Resale is perhaps the most straightforward option for brands interested in circularity. There’s little downside to selling a preowned shirt instead of a new one, right? Maybe so—but most brands aren’t selling secondhand merchandise instead of new goods, but rather in addition to them. That’s where things get messy.
Most fashion houses’ bread and butter is still making and selling new clothes, year after year and season after season. Globally, billions upon billions of new garments are churned out each year. Even as resale and rental businesses grow, they’re barely making a dent in that staggering amount of new production, says Ken Pucker, a lecturer at the Fletcher School at Tufts University and former chief operating officer at Timberland.
“At the same time that claims of ‘sustainability’ and ‘green’ and ‘eco’ and ‘organic’ have gone up exponentially, so too has the environmental damage associated with the industry,” Pucker says.
The big problem, Lennon says, is that most brands are trying to fit sustainability initiatives into their existing businesses, rather than making changes from the ground up. For example, companies often incentivize customers to bring in old clothes for resale or recycling by offering discounts on new purchases, which keeps them beholden to a business model that relies on newness.
Things aren’t so different in rental. Hayne says Nuuly’s goal isn’t to drive down production of new clothes across URBN’s brands, but rather to be a “growth engine” for the parent company. Nuuly earned URBN $130 million in revenue last year, and subscriber numbers increased almost 150% from the end of fiscal year 2021 to 2022.
Nuuly customers do, however, tend to report that they buy less new clothing overall after joining the platform, says Nuuly’s executive director of marketing, Kim Gallagher. And Nuuly is committed to keeping its clothes in circulation for a long time. The platform is actively renting 19,000 of the garments it launched with in 2019, in large part thanks to its repair program.
Many mass-market brands, by contrast, churn out garments that are either low-quality, and thus fall apart, or that are so trendy that they quickly look outdated, sending customers back to the store for the latest thing. This style of production also limits the potential of rental and resale, Lennon notes, because flimsier garments aren’t built to last through multiple cycles of ownership.
A “combination of physical durability, emotional durability, and designing to be remade and recycled is really critical to develop circular business models,” Lennon says. By and large, that’s not happening across the industry.
Some brands, however, are trying. One is outdoor-gear maker Patagonia, which has long offered repairs on worn-out or damaged garments, usually for free, to discourage customers from buying anything new. It’s done the same with its marketing. In one infamous ad, a photo of a Patagonia fleece was accompanied by the words, “Don’t buy this jacket.” Patagonia executives also made headlines in 2021 for publicly swearing off the word “sustainable,” acknowledging that—as a company that continues to make new stuff—it is part of the problem.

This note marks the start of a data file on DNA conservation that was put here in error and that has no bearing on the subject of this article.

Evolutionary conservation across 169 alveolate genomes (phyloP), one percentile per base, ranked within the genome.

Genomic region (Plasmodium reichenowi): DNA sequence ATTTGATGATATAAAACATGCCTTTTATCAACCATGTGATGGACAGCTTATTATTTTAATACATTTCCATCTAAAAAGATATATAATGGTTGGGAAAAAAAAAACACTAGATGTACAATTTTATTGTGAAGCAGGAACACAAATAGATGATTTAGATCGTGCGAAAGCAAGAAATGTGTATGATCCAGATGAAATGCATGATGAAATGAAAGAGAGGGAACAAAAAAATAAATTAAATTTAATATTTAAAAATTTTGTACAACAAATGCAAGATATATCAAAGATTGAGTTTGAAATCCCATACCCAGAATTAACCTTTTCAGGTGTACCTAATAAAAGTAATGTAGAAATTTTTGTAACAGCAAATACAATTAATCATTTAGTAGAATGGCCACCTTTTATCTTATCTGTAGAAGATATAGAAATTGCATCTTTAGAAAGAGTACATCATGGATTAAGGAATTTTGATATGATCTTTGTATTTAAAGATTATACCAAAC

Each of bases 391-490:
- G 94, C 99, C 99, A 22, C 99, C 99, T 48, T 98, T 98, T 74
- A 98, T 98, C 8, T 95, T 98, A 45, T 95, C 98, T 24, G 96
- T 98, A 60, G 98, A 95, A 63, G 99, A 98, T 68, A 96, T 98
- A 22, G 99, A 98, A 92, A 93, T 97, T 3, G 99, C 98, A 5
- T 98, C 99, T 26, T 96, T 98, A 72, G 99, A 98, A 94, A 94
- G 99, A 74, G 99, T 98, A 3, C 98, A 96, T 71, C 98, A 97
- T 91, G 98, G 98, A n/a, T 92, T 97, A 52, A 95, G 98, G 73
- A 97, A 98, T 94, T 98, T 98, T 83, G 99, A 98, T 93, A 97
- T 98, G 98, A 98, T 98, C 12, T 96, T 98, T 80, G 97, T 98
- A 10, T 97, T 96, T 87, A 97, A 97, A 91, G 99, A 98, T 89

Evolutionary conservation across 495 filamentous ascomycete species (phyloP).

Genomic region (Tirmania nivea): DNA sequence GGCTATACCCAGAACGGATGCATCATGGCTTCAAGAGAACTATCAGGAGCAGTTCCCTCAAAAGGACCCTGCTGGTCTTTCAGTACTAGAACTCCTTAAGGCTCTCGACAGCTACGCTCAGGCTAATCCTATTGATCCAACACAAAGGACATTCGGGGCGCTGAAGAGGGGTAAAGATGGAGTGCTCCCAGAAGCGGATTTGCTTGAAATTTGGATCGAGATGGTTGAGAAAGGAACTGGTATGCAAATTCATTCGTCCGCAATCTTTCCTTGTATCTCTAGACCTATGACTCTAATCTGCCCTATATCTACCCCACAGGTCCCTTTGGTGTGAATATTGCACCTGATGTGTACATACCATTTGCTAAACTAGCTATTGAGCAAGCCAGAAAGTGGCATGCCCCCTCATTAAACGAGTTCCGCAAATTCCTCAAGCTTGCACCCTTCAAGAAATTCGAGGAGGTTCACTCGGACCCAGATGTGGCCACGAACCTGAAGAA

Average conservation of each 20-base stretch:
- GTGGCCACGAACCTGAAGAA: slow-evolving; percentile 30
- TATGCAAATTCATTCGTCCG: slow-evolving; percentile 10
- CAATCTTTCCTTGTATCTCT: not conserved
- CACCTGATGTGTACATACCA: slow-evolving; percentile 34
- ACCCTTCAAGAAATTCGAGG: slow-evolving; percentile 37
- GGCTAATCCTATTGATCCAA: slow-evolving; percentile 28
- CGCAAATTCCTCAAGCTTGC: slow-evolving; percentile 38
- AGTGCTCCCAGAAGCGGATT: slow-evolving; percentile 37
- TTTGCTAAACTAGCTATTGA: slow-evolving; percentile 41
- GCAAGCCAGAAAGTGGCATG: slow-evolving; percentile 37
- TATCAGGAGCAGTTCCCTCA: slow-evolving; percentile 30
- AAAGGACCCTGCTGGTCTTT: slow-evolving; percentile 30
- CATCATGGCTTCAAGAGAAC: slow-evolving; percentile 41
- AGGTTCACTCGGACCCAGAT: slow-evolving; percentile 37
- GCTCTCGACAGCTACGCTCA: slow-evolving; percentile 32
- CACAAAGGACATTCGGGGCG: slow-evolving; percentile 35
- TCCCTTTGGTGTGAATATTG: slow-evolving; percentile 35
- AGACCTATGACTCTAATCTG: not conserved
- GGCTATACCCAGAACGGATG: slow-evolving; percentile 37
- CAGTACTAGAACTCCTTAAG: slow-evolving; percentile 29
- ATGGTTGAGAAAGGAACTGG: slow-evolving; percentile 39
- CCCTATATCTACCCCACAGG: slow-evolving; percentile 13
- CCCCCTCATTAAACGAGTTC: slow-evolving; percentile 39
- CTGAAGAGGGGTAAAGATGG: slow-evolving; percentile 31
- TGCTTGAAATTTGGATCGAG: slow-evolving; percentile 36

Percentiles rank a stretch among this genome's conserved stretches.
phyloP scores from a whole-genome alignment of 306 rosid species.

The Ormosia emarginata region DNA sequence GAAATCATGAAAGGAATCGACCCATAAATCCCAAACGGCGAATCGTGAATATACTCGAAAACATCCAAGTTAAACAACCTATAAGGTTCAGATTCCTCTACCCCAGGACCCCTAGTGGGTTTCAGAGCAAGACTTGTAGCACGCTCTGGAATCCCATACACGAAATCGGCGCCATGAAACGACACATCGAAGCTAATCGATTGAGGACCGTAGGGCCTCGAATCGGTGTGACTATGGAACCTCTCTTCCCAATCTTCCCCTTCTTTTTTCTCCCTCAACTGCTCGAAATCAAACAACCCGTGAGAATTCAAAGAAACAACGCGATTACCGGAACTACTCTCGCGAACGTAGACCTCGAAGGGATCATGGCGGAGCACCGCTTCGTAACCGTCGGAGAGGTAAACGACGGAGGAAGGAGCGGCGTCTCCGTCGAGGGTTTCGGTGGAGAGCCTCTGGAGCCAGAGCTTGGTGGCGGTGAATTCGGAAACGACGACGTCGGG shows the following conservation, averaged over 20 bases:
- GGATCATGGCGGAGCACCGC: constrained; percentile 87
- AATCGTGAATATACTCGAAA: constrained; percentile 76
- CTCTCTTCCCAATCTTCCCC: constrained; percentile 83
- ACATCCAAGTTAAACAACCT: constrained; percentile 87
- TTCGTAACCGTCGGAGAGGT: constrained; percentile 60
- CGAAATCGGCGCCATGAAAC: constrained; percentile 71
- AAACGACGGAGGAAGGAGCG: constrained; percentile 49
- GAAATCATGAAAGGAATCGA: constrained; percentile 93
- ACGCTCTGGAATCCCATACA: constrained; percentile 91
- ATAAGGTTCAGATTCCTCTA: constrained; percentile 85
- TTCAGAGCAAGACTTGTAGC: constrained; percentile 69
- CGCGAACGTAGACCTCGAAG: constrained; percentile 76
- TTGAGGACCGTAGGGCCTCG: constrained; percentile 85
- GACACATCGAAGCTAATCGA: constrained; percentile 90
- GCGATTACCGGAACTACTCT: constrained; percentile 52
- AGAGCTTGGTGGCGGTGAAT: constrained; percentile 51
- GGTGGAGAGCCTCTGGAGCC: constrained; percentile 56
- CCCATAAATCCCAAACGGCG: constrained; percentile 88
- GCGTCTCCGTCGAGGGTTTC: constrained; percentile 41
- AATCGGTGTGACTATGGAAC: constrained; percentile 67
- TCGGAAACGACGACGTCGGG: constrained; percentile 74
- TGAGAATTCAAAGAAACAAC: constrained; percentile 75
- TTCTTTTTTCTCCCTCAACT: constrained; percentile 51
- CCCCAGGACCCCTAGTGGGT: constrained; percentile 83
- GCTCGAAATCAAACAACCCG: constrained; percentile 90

There’s probably some reverse psychology at play here: by owning its shortcomings, Patagonia boosts its reputation and becomes a brand people want to support. Aileen Ottenweller, the company’s head of brand and business impact, acknowledges that buzzy campaigns do sometimes lead to spikes in sales—but she also maintains there’s a genuine recognition within Patagonia that “everything we make has a footprint [and] we are in an environment where we cannot sustain the amount of things being made.” Patagonia is committed to making resale a larger part of its overall business over time, she says.
Reformation, a trendy clothing brand known for its vintage and upcycled clothing, is heading in a similar direction, says Kathleen Talbot, the company’s chief sustainability officer. As of 2022, resale, vintage, and rental made up 16% of Reformation’s total business volume and the brand has committed to growing those channels in proportion with its overall business. It has also pledged to make all of its clothes recyclable by 2030 and phase out almost all virgin materials.
“If we, in the industry, are equating a resale program with sustainability [without going further] that’s frankly a mistake,” Talbot says. “It’s really missing some of these bigger systemic challenges and opportunities.”
Circularity initiatives like rental, resale, and recycling are better than nothing, even if they’re not perfect. At the very least, they make people think about how unsustainable fashion has been up to this point and highlight other ways of doing business, says Cornell’s Green. But there’s still a long way to go.
As Pucker sees it, real progress requires policy solutions like the Fashion Act, which would require major brands doing business in New York to map their supply chains, look for places to minimize environmental damage therein, and adhere to science-backed sustainability targets, with the threat of significant fines for those that don’t comply. (The bill was first introduced to the New York State Senate during the 2021-2022 legislative session, but faced some opposition; it was reintroduced earlier this year but has not yet gone up for a vote.) The Federal Trade Commission is also overhauling its standards for how brands can use sustainability claims in their marketing.
In the meantime, consumers are often left to make their best guesses about how an item they’re buying, renting, or thrifting actually affects the environment—an overwhelming and unfair proposition for shoppers, Pucker says, since the onus should be on brands to do things differently.
But there is another choice, says Levänen, who co-authored the 2021 study on sustainability of circular fashion. Shoppers could simply stop shopping. “The best option is not to buy or sell anything but to use what you have in your closet,” he says.
It’s not a pitch fashion labels are likely to find appealing. But it’s the truth that’s been there all along, and one we can no longer afford to ignore.